1. Create a DNS “A” record for the ProxySG that resolves to the DNS name of the appliance’s Active Directory computer account name. For example, if you have an appliance named ProxySG1. With an IP address, in the blue9 Active Directory domain at You can create the following DNS record:     Host (A)

  2. Ensure that client requests are directed to the DNS name for the ProxySG appliance’s Active Directory computer account:
    • Explicit deployments—Configure the client browser explicit proxy settings to point to this DNS name.

We have two proxy boxes in active-active setup (explicit mode) with DNS entry created to resolve to two VIPs prsent on both the box and load balancing  is happening with the help of DNS 

Addresses: x.x.x.1


Both the VIPs are configured on two proxy boxes.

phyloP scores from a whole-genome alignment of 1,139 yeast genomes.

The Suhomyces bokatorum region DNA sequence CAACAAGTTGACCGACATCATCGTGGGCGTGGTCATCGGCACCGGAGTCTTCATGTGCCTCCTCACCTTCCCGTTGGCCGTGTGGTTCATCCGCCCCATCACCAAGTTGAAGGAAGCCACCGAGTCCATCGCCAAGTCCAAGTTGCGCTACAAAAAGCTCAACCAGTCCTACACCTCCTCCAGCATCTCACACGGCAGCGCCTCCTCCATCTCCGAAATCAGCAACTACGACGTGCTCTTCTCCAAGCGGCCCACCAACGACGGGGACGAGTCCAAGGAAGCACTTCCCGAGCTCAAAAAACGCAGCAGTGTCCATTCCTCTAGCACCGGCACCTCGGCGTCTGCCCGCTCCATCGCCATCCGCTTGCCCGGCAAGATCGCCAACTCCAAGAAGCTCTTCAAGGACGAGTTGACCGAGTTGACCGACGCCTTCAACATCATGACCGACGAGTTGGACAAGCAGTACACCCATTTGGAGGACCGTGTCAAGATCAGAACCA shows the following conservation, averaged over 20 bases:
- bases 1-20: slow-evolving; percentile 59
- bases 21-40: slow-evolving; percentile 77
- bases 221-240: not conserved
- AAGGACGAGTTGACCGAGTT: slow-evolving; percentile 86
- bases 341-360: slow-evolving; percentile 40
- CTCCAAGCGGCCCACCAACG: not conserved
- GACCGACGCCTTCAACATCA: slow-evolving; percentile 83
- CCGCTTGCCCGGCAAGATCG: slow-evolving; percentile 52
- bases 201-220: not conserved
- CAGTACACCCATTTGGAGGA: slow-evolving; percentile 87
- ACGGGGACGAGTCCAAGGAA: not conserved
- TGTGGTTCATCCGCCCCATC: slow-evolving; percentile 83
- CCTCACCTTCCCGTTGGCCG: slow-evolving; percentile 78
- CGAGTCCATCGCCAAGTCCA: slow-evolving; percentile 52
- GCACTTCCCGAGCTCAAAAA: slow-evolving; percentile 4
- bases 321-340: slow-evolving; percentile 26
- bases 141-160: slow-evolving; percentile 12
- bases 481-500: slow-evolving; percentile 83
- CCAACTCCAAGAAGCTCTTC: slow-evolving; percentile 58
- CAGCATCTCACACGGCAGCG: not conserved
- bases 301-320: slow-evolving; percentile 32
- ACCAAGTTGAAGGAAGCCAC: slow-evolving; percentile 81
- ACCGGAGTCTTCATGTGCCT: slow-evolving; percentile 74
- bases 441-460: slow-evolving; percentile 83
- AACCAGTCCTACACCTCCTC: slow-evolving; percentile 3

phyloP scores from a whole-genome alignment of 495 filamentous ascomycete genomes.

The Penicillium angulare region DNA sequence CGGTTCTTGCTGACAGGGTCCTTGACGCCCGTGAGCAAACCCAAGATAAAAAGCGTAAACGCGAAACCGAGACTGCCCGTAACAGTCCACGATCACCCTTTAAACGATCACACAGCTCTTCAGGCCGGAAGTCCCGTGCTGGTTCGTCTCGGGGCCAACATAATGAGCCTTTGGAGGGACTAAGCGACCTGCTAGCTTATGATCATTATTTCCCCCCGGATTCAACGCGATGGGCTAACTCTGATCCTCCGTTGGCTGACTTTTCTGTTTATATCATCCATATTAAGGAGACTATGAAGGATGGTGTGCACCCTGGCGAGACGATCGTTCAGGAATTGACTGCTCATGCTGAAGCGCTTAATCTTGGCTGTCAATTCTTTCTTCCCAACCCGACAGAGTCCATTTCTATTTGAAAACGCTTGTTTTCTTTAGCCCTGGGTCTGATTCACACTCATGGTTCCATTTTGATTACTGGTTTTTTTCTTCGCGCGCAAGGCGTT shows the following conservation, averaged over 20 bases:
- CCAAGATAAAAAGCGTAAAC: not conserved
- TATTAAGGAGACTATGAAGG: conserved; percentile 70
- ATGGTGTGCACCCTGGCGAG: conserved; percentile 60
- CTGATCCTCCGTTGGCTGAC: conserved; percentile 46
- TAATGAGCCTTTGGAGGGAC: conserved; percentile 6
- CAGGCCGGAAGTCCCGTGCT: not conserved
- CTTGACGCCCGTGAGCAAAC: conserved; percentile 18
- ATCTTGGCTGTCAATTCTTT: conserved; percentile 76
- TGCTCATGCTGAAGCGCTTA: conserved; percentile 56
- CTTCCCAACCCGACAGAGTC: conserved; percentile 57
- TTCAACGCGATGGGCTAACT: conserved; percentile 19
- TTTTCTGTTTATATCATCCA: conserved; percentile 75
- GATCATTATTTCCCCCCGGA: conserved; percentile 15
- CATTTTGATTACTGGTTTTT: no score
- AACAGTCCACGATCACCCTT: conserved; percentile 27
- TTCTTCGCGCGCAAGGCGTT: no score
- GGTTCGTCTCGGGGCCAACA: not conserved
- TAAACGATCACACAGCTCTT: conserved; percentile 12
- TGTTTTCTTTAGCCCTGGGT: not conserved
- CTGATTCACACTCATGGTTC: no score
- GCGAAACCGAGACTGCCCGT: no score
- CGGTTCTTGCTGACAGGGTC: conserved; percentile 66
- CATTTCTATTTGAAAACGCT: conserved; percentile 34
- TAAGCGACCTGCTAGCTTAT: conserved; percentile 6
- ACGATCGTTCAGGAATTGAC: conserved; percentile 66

x.x.x.1 Master on first  box and priority 100 on second

x.x.x.2 Master on second box and priority 100 on first

Client browsers are already pointed to

As i undesrtand the requirement to create a DNS record for kerberos is already done and not required.Please confirm.Also this setup will not come under Kerberos load balancing scenario or will it ?If yes than what should be the steps to achieve kerberos deployemnt with this setup



Workspace Environment Management (WEM): Active Directory search improvements in WEM 4.6


The Active Directory (AD) system built into the WEM Administration Console and WEM Infrastructure Server has been refactored in WEM 4.6 to improve performance and stability.